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It is important to consider how these challenges impact families. Every working parent knows that family responsibilities can interrupt their work in ways that can have a meaningful impact on their household balance sheets. Having children, paying for childcare, caring for elderly and ill family members, and even caring for their own health can all cause severe levels of financial insecurity.

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As a provider of a financial product that can potentially help smooth out some of the volatility in people’s lives, our Build Card credit card product, I know there are some ways that financial products can enable people to dampen the effects of certain kinds of volatility (seasonal earnings for example). I am also struck by some of the opportunities beyond financial services. There is innovation across a host of sectors that can address these challenges, and, I am convinced that one of the most important things we could do to help people manage income volatility is redesign and strengthen the social safety net.

● News

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As you may remember, our inaugural issue is Income Volatility. And for the last several months we have been hard at work with our Advisory Group, convening participants, and survey respondents trying to come to convergence about how we understand the scope and scale of the problem and its impact on specific populations. This has led to one brief that synthesizes the current research and a second, forthcoming brief (late September 2016) that lays out the policies, products, and practices that might reduce volatility or mitigate its worst effects. So make sure to come back to our site to check it out.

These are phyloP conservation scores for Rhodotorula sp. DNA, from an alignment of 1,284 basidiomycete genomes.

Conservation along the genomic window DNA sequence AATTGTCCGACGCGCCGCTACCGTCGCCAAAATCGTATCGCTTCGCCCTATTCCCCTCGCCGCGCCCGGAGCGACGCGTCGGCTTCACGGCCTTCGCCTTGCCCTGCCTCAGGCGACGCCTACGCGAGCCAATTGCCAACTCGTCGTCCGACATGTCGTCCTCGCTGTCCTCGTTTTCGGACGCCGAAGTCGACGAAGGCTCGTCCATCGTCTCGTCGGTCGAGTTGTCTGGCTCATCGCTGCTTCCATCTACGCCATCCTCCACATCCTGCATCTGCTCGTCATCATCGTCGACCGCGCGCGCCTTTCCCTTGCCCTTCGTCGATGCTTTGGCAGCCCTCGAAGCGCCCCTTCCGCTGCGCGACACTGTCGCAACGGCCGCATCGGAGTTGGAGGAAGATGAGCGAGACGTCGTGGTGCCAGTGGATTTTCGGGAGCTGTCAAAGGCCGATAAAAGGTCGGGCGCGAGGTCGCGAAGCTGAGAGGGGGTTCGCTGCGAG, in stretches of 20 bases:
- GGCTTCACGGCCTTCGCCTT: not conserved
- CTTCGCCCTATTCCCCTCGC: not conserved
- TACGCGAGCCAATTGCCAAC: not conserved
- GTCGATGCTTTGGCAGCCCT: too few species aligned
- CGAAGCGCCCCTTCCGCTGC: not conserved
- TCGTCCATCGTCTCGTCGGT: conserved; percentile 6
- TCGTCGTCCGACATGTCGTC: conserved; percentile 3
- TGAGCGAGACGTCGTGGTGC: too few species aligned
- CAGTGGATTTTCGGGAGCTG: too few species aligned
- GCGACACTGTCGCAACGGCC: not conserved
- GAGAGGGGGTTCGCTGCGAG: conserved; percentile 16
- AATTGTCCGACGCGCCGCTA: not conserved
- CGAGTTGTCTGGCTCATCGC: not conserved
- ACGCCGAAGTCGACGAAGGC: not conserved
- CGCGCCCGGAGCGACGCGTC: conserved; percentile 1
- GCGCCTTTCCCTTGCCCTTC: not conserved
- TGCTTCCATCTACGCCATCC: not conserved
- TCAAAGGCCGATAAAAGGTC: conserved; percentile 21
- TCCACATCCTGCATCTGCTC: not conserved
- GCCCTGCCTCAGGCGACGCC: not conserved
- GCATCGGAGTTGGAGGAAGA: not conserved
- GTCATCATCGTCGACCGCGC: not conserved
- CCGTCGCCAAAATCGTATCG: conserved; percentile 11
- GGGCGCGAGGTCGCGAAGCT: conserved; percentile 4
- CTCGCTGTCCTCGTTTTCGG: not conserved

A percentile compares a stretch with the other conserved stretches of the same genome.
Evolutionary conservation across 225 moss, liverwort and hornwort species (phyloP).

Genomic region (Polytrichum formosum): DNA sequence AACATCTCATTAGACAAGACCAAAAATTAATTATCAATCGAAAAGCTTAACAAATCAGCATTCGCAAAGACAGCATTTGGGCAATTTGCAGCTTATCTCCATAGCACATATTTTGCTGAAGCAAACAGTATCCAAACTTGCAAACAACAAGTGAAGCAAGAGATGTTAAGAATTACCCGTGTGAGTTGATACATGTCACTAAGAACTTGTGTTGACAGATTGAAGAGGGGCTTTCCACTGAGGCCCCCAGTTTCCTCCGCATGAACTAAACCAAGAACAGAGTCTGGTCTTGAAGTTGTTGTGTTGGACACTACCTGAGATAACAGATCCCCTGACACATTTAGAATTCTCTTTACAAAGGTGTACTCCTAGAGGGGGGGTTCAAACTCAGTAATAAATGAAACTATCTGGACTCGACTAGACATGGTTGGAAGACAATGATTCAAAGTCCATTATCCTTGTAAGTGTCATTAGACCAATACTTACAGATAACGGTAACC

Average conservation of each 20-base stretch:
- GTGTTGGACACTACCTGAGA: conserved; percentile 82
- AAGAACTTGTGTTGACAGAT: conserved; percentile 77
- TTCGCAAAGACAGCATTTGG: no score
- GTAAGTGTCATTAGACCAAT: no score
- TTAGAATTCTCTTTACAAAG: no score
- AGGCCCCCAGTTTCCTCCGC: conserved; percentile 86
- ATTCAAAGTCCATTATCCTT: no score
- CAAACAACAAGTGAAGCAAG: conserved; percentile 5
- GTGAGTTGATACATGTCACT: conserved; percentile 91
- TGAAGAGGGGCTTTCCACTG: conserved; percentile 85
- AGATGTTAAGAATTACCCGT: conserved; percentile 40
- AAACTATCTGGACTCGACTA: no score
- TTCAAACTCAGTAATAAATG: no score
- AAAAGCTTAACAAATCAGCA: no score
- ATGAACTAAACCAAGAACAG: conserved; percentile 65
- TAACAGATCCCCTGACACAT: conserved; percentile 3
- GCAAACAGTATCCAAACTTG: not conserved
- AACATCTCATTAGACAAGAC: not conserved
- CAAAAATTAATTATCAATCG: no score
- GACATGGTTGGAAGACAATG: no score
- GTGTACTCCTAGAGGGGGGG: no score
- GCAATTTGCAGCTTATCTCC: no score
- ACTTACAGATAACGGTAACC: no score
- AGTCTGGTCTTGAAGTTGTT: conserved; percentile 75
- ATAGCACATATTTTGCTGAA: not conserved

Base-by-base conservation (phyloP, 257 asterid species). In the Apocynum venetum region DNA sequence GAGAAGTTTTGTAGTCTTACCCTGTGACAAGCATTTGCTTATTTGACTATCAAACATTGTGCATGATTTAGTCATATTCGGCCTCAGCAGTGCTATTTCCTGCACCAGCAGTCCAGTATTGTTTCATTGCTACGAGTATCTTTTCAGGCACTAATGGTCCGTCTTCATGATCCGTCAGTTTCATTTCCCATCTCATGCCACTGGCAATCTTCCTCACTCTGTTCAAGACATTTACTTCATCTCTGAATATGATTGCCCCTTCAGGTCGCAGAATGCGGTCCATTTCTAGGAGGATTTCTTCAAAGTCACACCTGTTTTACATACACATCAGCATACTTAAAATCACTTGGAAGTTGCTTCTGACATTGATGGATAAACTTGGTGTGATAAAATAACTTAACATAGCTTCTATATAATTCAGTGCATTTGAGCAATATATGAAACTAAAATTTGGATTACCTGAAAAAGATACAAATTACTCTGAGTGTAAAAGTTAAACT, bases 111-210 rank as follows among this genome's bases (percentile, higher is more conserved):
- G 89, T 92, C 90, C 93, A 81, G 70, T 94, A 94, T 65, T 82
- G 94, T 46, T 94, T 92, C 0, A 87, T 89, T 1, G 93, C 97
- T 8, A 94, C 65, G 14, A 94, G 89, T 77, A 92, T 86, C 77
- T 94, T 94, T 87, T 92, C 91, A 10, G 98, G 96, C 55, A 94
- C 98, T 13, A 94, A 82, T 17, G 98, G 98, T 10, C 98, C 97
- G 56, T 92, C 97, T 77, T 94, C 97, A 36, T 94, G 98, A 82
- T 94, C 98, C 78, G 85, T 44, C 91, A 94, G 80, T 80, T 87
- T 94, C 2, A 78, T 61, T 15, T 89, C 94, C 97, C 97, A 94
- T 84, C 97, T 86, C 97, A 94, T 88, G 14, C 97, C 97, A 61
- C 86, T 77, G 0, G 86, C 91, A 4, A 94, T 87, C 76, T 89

● POV

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Income volatility can affect all socioeconomic groups, but it particularly hits those with low incomes and little or no savings; for them, shocks like health problems or divorce can be especially devastating. Volatility could be mitigated if employers made more regular payments for part-time or contingent workers with irregular schedules, if Earned Income Tax Credit (EITC) payments were made quarterly instead of annually, and if Unemployment Insurance were expanded to cover such workers. However, these are Band-Aids for a problem that stems from low incomes and underemployment.